The extent of inequality in society may be reaching a crisis, veteran politician and former government minister, Baroness Shirley Williams, warned in a public interview at the Magee campus in the University of Ulster’s “Life Stories” series of events.
The Liberal Democrat peer, whose political home was the Labour Party before she became one of the ‘gang of four’ who founded the Social Democratic Party in 1981, spoke candidly about her childhood in an intellectual family, her spells in journalism, her life in politics and her assessments of political friends and foes.
Life Stories is a series of interviews with prominent University of Ulster honorary graduates from the world of arts, culture, politics, law and other sectors. The one-to-one discussions offer audiences a rare opportunity to hear the personal account of the life and achievements of guests.
Shirley Williams’s high profile in British politics has been matched by an equally illustrious career in the international academic world. Between 1988 and 2000 she was Professor of Elective Politics in the John F Kennedy School of Government at Harvard University. She has also held senior academic posts in Oxford and Cambridge.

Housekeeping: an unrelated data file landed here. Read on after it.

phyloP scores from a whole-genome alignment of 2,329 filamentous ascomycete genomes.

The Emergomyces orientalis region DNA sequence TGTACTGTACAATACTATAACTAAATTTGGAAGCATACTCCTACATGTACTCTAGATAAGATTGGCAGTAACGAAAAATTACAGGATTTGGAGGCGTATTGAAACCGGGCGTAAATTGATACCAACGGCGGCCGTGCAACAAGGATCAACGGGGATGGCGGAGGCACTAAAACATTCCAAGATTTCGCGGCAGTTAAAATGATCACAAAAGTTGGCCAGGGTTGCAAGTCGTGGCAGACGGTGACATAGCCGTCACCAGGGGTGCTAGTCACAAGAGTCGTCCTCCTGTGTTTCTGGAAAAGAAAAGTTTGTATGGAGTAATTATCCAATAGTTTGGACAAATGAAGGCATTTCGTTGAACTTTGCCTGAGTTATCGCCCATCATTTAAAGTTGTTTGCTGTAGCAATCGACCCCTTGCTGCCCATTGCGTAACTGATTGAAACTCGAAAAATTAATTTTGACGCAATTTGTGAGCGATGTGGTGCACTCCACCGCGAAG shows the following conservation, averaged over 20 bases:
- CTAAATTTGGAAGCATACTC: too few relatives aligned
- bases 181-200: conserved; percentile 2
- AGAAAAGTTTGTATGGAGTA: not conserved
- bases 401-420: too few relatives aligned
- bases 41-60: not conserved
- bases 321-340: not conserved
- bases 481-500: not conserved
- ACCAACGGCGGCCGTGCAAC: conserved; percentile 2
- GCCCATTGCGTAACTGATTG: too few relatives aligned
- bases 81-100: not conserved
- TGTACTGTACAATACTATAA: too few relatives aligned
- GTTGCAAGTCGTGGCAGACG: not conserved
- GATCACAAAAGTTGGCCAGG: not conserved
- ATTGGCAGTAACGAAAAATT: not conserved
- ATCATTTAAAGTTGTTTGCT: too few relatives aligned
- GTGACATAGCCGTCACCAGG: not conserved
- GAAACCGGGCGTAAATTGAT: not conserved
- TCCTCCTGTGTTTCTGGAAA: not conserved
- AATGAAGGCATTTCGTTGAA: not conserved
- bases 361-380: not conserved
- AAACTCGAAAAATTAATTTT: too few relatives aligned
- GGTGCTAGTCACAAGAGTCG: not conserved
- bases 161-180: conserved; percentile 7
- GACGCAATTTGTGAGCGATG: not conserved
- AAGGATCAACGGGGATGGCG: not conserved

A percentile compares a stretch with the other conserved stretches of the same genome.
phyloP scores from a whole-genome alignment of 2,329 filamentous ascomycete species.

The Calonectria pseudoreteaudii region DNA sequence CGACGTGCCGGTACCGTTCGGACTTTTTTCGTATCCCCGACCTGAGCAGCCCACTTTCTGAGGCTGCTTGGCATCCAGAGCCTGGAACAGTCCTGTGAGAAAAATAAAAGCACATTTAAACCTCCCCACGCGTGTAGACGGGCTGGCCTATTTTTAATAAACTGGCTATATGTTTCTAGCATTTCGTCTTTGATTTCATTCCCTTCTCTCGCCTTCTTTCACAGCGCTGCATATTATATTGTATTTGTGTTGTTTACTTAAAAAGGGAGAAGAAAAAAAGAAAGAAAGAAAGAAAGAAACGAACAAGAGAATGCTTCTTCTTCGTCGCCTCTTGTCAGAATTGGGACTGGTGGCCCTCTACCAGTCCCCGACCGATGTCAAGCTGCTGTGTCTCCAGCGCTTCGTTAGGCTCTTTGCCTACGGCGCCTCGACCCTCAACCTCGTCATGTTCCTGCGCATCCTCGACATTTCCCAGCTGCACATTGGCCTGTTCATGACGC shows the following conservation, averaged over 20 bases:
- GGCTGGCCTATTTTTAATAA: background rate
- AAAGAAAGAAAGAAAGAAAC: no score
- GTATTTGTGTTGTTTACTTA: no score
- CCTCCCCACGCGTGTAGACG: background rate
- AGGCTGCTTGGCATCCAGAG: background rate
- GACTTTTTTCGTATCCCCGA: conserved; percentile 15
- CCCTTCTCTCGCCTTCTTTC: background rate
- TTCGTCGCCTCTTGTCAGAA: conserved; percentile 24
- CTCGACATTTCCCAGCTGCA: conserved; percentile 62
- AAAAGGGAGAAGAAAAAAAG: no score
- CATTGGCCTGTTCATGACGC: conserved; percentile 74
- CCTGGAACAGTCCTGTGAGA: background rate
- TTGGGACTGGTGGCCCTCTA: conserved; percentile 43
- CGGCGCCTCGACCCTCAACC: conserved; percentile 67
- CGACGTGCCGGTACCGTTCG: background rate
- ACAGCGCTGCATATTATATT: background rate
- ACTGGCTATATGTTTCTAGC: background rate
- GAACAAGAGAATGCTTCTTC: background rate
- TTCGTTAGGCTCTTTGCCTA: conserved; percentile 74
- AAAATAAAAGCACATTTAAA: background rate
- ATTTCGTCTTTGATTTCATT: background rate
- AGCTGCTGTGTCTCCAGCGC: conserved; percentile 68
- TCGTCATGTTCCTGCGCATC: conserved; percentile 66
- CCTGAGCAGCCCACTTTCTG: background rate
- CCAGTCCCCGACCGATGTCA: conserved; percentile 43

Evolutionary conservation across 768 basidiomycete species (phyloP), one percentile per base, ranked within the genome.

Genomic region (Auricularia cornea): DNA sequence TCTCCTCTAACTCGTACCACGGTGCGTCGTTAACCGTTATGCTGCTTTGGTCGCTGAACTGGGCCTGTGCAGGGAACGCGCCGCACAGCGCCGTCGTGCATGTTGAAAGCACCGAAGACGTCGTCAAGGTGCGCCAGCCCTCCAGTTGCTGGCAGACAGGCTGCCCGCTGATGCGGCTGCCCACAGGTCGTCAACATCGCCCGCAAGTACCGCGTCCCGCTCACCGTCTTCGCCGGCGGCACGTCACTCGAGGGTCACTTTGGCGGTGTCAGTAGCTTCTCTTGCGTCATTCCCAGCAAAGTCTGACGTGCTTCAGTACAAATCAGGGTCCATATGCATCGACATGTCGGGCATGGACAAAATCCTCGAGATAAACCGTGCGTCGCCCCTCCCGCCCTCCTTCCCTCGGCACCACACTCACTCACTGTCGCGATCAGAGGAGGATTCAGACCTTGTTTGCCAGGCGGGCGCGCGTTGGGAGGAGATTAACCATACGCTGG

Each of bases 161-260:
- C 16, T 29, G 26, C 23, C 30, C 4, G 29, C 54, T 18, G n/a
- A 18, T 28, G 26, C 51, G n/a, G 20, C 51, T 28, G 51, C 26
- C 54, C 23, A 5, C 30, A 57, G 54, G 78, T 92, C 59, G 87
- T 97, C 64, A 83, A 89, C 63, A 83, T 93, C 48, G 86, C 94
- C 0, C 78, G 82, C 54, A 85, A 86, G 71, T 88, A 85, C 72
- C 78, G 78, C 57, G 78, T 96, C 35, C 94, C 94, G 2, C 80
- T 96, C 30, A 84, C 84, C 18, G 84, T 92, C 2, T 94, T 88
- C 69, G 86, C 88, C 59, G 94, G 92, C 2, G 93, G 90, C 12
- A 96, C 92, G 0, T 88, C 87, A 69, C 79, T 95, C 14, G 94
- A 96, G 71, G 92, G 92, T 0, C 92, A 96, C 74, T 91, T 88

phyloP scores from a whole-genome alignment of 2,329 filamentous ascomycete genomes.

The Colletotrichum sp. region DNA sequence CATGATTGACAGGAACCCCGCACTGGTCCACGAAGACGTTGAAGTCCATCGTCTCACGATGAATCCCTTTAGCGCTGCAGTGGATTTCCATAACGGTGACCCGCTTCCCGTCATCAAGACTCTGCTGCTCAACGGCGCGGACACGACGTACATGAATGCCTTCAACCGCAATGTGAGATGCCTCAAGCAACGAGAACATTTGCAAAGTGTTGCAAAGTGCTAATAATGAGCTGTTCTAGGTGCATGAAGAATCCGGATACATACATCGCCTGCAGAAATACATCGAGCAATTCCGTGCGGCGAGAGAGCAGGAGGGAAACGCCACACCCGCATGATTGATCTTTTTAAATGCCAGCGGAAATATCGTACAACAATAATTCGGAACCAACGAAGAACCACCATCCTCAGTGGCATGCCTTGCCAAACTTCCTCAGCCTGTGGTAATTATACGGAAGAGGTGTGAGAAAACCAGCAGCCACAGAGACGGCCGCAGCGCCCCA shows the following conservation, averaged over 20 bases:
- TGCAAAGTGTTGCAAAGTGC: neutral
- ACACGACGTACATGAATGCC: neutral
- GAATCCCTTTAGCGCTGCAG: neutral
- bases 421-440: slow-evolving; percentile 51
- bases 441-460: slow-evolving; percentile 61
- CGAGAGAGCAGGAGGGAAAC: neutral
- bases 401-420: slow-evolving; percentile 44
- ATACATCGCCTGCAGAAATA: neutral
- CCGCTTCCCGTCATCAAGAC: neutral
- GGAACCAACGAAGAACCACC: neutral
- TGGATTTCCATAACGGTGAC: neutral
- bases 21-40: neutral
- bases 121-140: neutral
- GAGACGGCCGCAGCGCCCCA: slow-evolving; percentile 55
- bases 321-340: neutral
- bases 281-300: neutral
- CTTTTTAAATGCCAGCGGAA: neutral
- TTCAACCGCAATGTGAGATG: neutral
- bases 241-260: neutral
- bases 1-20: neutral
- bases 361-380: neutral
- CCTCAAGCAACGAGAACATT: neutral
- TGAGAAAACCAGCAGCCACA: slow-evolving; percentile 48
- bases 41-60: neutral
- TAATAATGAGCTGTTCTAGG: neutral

She told her interviewer, Professor Paul Moore, Head of the School of Creative Arts, that pursuit of power, when it showed “dismissal for the citizen”, was something that people must learn not to accept.
Baroness Williams said she was someone who was quite suspicious of power, and she added: “I think that one has to be very careful about the way in which power can be over and over again abused, and so forth.”
“At the moment, I am at least beginning to be as worried about what is happening to capitalism as 30 years ago I was worried about what was happening to communism.
“Capitalism is beginning to suffer from the same narrowing down of the pyramid, (with) fewer and fewer people at the very top (and) the few people at the very top having utterly disproportionate rewards.”
Citing a huge disparity that had developed in the earnings ratio of senior managers and ordinary men and women since 1964, when she was first elected an MP, she said it represented a level of inequality in Britain, and even more so in the United States, which could make society impossible.
“You cannot run a society where inequalities are as great as that. I think we have got to really worry ourselves a very great deal about the bankers….
“I think we are getting near a society which is going to crack at the seams if we are not careful. That’s why I am still a social democrat.”